A Denver-based group has recognized the state of Mississippi as an education innovator.
The Education Commission of the States, based in Colorado, cited a “transformational education reform package” for awarding Mississippi the Frank Newman Award for State Innovation.
Jeremy Anderson, president of the commission said Mississippi’s dedication to improving educational outcomes “is quite impressive and is absolutely paying off.”
In a news release, the commission said Mississippi’s reform focused on early-childhood reading and included the expansion of charter schools and the implementation of an A through F accountability system for schools. Additionally, the group cited a teacher pay increase passed in 2014.
Gov. Phil Bryant first announced the award at a recent Mississippi Economic Council luncheon.
“Reforming and modernizing our public education system to give parents and students more choice and the opportunity for better outcomes has been a priority of my administration since I first took office,” Gov. Phil Bryant said through a statement from the commission. “Parents know their children best. Options – good options – should be available when it comes time to pick a school.”
In 2013, Bryant championed legislation to require 3rd graders to pass a literacy exam before being promoted to the fourth grade. The first year of the test, in 2015, 92 percent of students passed.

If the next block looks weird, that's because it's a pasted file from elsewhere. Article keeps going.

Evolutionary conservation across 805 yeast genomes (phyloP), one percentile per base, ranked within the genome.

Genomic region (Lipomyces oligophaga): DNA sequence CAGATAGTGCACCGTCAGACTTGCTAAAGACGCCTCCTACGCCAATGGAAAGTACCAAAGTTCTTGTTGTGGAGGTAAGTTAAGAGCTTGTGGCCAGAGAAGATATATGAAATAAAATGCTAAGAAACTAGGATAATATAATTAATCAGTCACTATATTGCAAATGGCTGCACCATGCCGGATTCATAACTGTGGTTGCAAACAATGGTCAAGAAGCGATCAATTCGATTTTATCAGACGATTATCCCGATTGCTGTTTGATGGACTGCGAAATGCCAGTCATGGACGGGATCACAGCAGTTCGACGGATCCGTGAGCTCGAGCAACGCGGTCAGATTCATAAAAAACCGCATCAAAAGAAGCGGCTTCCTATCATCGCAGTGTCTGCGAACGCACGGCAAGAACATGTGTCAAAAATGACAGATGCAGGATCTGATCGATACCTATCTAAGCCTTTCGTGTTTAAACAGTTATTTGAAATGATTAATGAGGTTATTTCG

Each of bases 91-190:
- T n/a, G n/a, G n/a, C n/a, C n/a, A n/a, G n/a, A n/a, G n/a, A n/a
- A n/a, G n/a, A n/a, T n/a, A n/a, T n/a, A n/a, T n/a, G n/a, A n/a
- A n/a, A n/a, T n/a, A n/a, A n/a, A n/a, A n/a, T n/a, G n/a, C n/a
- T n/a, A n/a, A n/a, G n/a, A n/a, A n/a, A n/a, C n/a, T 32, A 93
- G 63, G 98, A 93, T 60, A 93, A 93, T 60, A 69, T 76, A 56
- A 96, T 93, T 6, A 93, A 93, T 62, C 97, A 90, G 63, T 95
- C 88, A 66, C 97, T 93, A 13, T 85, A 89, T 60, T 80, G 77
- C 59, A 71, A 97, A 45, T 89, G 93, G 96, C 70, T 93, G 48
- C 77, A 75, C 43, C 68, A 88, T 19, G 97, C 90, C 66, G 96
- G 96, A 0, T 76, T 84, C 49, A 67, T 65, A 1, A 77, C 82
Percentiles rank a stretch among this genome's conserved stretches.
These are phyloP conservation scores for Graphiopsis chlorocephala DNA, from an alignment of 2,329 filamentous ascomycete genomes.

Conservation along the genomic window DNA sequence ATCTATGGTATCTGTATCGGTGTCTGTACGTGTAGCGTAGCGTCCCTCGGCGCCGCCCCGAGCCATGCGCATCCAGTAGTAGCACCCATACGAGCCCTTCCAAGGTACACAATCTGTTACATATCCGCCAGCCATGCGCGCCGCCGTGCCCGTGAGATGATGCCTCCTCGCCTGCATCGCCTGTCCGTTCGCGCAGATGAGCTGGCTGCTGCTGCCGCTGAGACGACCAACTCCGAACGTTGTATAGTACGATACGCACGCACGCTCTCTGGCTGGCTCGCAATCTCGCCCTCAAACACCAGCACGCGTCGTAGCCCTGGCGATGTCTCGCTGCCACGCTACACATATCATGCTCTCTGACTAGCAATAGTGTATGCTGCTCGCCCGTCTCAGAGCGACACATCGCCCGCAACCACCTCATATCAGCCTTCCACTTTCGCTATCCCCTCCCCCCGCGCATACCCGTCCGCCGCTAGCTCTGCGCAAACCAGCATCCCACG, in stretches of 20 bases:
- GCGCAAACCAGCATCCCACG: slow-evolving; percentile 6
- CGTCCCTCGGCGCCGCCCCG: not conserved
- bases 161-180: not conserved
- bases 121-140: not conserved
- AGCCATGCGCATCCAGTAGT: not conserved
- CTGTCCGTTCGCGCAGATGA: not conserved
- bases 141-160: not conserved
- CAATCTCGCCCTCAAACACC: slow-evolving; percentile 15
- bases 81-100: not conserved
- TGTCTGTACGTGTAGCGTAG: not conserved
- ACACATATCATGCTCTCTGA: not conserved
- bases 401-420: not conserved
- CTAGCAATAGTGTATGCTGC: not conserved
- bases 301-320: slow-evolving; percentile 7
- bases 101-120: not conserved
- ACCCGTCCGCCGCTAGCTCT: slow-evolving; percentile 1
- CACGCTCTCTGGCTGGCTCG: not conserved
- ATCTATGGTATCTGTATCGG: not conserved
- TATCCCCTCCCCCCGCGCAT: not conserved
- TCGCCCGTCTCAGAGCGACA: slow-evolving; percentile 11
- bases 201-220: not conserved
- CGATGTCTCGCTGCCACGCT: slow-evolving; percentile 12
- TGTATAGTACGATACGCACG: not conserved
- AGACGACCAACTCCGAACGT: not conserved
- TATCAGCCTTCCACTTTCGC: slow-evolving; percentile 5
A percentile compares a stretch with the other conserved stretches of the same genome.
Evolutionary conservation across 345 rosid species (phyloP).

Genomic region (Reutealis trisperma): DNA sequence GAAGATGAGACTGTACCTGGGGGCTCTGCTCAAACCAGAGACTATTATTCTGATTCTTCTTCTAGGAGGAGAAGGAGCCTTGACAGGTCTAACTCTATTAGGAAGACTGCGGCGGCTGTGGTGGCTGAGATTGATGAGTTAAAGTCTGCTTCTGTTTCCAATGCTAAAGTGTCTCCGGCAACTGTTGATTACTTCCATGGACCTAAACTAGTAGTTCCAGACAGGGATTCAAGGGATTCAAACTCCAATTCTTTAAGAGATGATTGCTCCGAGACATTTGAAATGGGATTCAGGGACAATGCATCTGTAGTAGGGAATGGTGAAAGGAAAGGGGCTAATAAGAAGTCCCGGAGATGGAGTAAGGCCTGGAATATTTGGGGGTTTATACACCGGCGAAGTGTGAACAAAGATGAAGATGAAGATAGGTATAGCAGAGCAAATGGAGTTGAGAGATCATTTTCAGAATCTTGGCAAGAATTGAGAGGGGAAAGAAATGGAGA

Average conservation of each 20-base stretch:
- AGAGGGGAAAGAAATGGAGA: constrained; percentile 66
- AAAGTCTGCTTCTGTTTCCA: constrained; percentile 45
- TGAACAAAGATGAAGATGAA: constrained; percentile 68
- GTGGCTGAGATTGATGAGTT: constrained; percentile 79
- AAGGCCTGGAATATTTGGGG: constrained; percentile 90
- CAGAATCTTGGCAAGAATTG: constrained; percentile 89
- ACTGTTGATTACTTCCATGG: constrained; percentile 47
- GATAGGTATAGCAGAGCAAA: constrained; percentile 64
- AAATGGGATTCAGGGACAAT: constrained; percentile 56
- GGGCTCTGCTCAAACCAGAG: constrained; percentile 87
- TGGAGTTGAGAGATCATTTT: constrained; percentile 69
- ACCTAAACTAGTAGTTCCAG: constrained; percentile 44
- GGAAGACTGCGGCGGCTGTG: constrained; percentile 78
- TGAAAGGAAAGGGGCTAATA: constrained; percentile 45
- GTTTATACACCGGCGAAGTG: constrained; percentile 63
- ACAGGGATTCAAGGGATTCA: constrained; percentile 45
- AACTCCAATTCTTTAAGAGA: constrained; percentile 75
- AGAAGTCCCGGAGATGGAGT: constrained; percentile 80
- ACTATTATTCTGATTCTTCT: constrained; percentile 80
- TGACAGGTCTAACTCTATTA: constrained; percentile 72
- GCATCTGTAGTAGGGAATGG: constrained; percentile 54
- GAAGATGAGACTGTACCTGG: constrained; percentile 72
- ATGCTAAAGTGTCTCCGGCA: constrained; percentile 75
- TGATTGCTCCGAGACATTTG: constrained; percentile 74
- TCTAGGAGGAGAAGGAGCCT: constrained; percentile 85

Named for a longtime commission president, the Frank Newman Award for State Innovation, considers improvements that other states can replicate, are considered bold and courageous and that have bipartisan support.
Joyce Helmick, president of the Mississippi Association of Educators, met the news with skepticism, saying that although great things are happening in classrooms, they have little to do with legislative reforms.
“Thousands of Mississippi teachers, education support professionals and administrators are putting in up to five or more unpaid hours per week, buying supplies with [personal] money, working with 20 percent to 50 percent more students per day due to budget cuts, underfunded schools and a severe teacher shortage in many school districts. So, let’s go to classrooms and find real facts of the great reform movement,” Helmick said.
“Go to the Mississippi college and university teacher prep programs that are now enrolling nearly 30 percent fewer education majors. This ‘great reform’ that’s on paper lacks reality in too many students’ classrooms in Mississippi.”
The award will be presented at a ceremony on June 30 in Washington, D.C.